Recent research has revealed a rise in cyber crime and that hackers across the world are taking advantage of remote workers, mainly by using phishing scams.
Understanding Cyber Insurance
The scams, which typically appear as fraudulent e-mails purporting to be from trusted organisations such as Public Health England or the World Health Organisation, trick victims into clicking on malicious links – thus allowing hackers to infiltrate their devices and potentially access sensitive data. These attacks are increasing and are likely to continue to escalate for the foreseeable future.
Data is one of the most powerful commodities on earth and now more than ever, it is vital for your organisation to ensure adequate IT security resources, best practices are utilised, and employee vigilance and awareness is maintained.
A stolen laptop or hacked account can instantly compromise the personal data of thousands of customers, donors, or staff.
Prepare your technology
At a glance these are some key elements:
- Utilise a virtual private network (VPN) for remote networking
- Deploy restricted access controls
- Enforce encryption capabilities
- Implement firewall protection – an effective firewall will help detect suspicious mail and prevent it reaching users in boxes or quarantine the mail
- Install antivirus and malware protection
- Locating servers and file storage off site can provide a safer, physically less accessible environment
Prepare your employees
- Induct new employees – ensure you have an IT Security Policy in place and that new starters are aware of and understand the content
- Set standards – ensure that employees do not write down or share passwords, ensure that passwords are of suitable strength and are changed regularly
- Educate employees – on how to conduct common practices such as video teleconferencing and in particular document sharing. Less experienced colleagues may require more supervision and refresher education
- Look after technology – ensure in a secure protected location and log off devices at end of working session. Avoid the use of USB drives
- Conduct regular software updates to ensure your equipment receives the latest updates – can employees update software updates themselves?
- Detecting the signs of phishing:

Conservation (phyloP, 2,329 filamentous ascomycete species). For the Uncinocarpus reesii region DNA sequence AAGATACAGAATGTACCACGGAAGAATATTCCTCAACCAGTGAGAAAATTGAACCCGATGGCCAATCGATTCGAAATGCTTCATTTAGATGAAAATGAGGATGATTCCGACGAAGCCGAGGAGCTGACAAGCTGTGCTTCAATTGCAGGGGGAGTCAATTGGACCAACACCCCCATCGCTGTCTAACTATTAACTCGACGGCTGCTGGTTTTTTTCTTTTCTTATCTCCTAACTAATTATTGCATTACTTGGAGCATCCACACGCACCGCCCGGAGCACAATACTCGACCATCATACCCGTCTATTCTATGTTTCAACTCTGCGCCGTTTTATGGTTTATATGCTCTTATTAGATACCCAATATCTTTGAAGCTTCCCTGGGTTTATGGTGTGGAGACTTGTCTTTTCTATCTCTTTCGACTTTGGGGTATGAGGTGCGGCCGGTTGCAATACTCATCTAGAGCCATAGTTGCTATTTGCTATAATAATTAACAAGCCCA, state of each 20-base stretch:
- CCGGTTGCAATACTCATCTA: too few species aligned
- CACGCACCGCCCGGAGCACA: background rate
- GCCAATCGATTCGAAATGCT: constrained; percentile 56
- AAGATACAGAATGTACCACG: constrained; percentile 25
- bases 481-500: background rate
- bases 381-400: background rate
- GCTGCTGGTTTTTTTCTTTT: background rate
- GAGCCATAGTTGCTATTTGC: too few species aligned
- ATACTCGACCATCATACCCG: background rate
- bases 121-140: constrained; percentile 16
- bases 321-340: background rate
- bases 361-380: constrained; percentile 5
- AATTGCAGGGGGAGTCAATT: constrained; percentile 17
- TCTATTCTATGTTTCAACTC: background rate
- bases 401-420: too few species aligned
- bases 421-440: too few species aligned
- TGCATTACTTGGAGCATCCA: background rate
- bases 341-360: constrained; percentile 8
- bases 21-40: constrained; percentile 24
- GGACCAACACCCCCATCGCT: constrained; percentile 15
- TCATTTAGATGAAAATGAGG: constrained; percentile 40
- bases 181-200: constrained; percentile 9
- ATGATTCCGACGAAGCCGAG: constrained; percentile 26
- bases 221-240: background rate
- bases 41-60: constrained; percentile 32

- e-mail requests a recipient to share sensitive or personal information
- e-mail claims to be from trusted contact but not from correct e-mail address
- e-mail contains glaring errors, wrong logo, typo’s, false information
- has links that direct you to the wrong website or asks you to log in
- claims to be urgent, demanding or threatening
Have you got an incident response plan?
Make sure all employees know how to report any concerns. Test your plan regularly for effectiveness and make updates, as necessary – and then ensure the updates are circulated. If an employee needs to report a serious incident, such as a cyber-attack, they should also know how to contact Action Fraud. Action Fraud is run by the UK police via the National Fraud and Cyber Crime Reporting centre – you can contact them on 0300 123 2040.
Purchase robust insurance cover – Cyber or Crime cover
A traditional commercial insurance policy is unlikely to protect against most cyber exposures. Traditional insurance policies have usually been written to insure against injury or physical loss and can offer little protection from electronic damages.
Possible exposure covered by a cyber policy include:
- Data breaches – responsibility on companies to protect client’s personal information
- Business and network interruption – incidents can impact operations and resources will have to be used resulting in further losses
- Intellectual property rights – can include libel, copy-right or trademark infringement
- Damages to a third-party system – a virus that could crash a system, resulting in loss to another organisation
- Cyber extortion – hackers can hijack websites, networks or stored data and demand money to restore systems. Leading to loss of revenue and rebuilding once the damage is done
- Pharming – redirection from a website to a fake site to collect credit card numbers
Depending on your organisation, the people you serve, or partner organisations may even require you to possess crime insurance cover.
Crime insurance is typically sold as a comprehensive policy, but doesn’t always include losses from computer and funds transfer fraud and other types of cyber-crime.
Comprehensive crime insurance protects against the loss of money and securities by way of external and internal theft, fraud, forgery, dishonesty, disappearance, or destruction while the property is in a premises or in the care of a messenger.
Computer and funds transfer fraud cover protects against the loss of money, securities, and other property via computer fraud.
Many costs that maybe related to a crime are not covered by crime policies such as data breaches, trade secrets such as customer lists, loss of income from business interruption or stolen property.
It is not uncommon to have a “it will never happen to us” philosophy. If you do become a victim – act quickly, alert customers, do an investigation and implement recommendations.
The level of insurance cover you need will vary depending on your range of exposure, appetite for risk and ability to absorb losses. It is extremely important to work with an insurance broker that can help identify your areas of risk so a policy can be matched to your needs and requirements.